Matt King, age 24, is a senior at UMass Dartmouth. Matt joined the Next Step community in 2013 after completing his chemo treatments for Leukemia. He is a 3-time Next Step summer campference attendee and now interns with us. We recently sat down with Matt to talk about how his summer campference experiences at Next Step have impacted his life.
How many Next Step summer campferences have you attended and how are you involved at Next Step nowadays?
I attended my first Next Step summer campference in July of 2013 and have participated in two further summer campferences. I am currently a Social Media intern for Next Step where I get to work closely with everyone at the office and feel like an integral part of the team.
What is the “special sauce” at a Next Step summer campference that makes it so appealing for the young people we support?
Other programs are too sterile. Next Step has a level of reality to it that is refreshing and makes me feel that I am being respected as an adult and an individual. We have real talk, we have real fun, and we make real friends. I don’t like to be talked to like I am a child, and Next Step meets me at the level that I need.
Use 5 words to describe a Next Step summer campference.
Necessary. Fun. Surprising. Comforting. Ducks.
Engaging in a new program or experience can be scary. Was there a moment when you realized that you made a great decision by attending a Next Step summer campference?
I was terrified until I set foot inside the summer campference and was met with the most loving compassionate people, who genuinely cared about me about my experiences as a young cancer survivor. I had never been able to connect meaningfully with my peers about my experiences with cancer because, although they loved me and were glad I was better, they didn’t get it. When I walked through the doors at Next Step, I knew that I had found a group of people that get it. Even if it’s just a casual head nod from your cabin mate as you sit down to breakfast; there is a solidarity and connection that goes deeper than any other peer group I have had before.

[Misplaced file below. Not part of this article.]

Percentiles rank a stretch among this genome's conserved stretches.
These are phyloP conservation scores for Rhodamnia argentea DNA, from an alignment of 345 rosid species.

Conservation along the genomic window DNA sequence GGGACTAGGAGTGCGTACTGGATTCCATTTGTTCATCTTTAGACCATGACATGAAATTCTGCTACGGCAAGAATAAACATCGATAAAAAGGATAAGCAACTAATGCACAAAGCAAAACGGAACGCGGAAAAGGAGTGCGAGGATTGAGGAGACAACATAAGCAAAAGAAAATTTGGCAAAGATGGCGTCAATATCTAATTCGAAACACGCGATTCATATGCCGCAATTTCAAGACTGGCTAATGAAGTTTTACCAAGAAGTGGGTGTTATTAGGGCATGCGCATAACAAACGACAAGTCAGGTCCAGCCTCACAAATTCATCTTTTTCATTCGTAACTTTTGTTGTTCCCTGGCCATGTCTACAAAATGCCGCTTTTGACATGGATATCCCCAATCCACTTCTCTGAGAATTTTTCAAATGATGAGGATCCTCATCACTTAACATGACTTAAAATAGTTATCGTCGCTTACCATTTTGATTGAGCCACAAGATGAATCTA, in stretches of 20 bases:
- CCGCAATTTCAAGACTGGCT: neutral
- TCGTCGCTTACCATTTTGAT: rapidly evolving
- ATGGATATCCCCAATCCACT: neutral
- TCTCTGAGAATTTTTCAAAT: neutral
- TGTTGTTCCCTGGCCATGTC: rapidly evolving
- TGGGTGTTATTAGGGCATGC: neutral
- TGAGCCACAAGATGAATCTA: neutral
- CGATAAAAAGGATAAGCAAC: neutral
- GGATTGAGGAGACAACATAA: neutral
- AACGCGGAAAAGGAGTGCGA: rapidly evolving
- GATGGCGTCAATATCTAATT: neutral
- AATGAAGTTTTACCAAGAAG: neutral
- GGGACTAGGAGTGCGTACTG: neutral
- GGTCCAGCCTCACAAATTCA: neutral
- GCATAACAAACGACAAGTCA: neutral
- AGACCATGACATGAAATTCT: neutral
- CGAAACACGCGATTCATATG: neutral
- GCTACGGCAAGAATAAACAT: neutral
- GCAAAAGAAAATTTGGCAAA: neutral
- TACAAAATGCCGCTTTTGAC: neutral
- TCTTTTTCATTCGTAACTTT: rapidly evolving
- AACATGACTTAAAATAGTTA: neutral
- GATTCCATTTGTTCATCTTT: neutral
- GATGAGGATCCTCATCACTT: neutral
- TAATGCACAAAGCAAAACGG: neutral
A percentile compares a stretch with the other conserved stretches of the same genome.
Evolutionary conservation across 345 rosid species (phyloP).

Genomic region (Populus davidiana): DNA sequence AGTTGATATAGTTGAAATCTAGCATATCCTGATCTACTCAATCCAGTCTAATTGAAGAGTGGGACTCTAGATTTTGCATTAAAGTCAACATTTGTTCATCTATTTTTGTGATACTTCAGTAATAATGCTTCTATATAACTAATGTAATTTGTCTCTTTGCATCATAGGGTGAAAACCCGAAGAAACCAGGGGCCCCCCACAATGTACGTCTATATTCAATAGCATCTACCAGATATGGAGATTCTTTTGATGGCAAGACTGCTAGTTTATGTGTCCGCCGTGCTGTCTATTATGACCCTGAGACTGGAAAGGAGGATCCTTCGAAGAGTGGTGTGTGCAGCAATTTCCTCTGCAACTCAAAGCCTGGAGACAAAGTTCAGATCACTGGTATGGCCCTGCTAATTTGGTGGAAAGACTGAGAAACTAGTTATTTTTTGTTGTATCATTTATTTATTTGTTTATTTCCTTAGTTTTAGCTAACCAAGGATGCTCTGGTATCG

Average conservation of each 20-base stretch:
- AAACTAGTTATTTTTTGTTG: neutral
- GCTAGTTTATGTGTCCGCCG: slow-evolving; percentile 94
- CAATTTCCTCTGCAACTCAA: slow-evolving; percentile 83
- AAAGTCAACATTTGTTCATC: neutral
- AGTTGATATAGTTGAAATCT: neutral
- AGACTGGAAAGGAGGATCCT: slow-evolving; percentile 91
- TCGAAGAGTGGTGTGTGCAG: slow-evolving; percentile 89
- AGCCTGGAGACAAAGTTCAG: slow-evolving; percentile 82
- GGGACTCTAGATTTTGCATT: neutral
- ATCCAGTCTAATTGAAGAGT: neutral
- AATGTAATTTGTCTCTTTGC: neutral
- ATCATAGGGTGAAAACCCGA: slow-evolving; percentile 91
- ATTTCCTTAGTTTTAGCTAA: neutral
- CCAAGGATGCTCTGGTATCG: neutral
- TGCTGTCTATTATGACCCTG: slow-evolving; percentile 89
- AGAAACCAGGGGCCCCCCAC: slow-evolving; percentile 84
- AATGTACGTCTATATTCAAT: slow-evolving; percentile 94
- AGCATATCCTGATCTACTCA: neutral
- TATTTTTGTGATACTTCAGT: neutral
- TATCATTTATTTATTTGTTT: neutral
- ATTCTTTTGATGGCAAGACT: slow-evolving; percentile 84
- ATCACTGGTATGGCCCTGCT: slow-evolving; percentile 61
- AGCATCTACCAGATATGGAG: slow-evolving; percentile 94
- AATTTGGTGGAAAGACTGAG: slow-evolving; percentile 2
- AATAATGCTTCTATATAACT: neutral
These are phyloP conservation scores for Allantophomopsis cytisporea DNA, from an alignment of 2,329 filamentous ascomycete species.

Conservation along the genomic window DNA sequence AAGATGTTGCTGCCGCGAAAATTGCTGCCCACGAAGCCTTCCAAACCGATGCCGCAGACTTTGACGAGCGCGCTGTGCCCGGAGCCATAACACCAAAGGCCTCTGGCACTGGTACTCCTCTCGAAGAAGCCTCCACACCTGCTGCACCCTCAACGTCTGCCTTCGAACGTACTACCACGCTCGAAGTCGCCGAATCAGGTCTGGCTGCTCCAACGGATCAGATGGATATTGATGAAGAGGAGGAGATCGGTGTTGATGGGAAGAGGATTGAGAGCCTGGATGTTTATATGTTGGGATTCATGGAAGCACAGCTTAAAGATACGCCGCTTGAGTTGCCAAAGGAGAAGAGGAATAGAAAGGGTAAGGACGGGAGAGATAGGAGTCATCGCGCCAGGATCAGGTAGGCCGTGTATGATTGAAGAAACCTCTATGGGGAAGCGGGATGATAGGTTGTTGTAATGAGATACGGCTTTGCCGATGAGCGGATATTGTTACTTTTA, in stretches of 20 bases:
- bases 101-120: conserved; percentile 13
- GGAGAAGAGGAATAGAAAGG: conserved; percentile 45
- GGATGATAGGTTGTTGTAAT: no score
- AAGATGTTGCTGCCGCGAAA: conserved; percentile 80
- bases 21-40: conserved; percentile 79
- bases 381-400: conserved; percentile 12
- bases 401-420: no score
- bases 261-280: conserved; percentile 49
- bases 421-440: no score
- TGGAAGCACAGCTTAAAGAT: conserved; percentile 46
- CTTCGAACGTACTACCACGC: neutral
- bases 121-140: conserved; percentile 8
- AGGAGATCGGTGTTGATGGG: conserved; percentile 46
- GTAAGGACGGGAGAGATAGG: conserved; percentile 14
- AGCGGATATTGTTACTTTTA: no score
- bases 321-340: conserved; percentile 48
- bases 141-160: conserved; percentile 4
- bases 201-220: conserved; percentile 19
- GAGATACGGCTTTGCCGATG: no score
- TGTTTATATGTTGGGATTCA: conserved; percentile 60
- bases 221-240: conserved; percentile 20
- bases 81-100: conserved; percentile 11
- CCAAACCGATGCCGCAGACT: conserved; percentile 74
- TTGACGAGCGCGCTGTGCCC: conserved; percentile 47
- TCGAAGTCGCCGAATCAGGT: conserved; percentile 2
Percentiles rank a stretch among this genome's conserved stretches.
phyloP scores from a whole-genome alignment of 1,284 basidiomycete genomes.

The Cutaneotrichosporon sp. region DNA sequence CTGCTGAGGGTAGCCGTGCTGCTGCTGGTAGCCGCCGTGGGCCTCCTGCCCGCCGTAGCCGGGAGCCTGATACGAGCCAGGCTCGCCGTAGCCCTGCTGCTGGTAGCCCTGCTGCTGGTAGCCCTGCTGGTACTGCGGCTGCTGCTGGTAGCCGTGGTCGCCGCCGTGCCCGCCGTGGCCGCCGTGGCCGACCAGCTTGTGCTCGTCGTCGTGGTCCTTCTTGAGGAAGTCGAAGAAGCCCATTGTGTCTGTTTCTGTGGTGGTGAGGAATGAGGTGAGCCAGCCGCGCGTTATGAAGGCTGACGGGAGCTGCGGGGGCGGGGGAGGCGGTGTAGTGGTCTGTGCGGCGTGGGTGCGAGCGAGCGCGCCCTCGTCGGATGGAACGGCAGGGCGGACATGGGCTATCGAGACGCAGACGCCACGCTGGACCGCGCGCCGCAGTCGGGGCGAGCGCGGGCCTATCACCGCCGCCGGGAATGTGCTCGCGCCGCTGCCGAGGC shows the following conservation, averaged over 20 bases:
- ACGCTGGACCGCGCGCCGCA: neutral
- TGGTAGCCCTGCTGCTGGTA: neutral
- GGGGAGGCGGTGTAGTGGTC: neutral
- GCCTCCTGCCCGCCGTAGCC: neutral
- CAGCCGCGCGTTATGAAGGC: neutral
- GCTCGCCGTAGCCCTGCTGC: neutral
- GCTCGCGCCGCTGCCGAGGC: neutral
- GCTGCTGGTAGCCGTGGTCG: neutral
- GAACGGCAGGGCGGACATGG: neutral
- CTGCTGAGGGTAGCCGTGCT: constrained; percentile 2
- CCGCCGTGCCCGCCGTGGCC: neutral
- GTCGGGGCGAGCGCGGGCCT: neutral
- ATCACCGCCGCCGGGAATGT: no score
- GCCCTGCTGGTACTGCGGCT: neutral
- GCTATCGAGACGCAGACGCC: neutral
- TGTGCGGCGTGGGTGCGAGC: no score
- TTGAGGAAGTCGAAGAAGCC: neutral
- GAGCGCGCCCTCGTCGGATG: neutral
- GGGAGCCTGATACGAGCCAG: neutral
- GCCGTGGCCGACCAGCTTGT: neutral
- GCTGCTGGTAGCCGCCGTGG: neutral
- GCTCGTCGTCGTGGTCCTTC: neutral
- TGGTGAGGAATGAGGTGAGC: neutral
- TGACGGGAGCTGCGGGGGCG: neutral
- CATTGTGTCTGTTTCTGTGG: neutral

Can you name a specific life-skill that you learned at a Next Step summer campference that you were able to transfer to your life outside of Next Step?
I’ve learned how to more effectively advocate for myself. In addition, I have taken more confidence from my experiences with Leukemia because Next Step has helped me to look at my illness in a different light. I’m not just a sick kid anymore; I’m a confident adult with something special to give to the world.
What have you learned from interacting with other attendees at a Next Step summer campference?
I have learned that there is power in breaking out of silence and singularity and joining a group of like-minded people that share a common cause, goal, and ethos. Next Step and all the participants have made me see that I can achieve real, concrete things regardless of my diagnosis. They have inspired me to go after my dreams, and have supported me to that end. I’ve spent time with people that, had I not had Leukemia, I probably would have never met or befriended otherwise. I have learned so much from these friendships, both about the world and myself.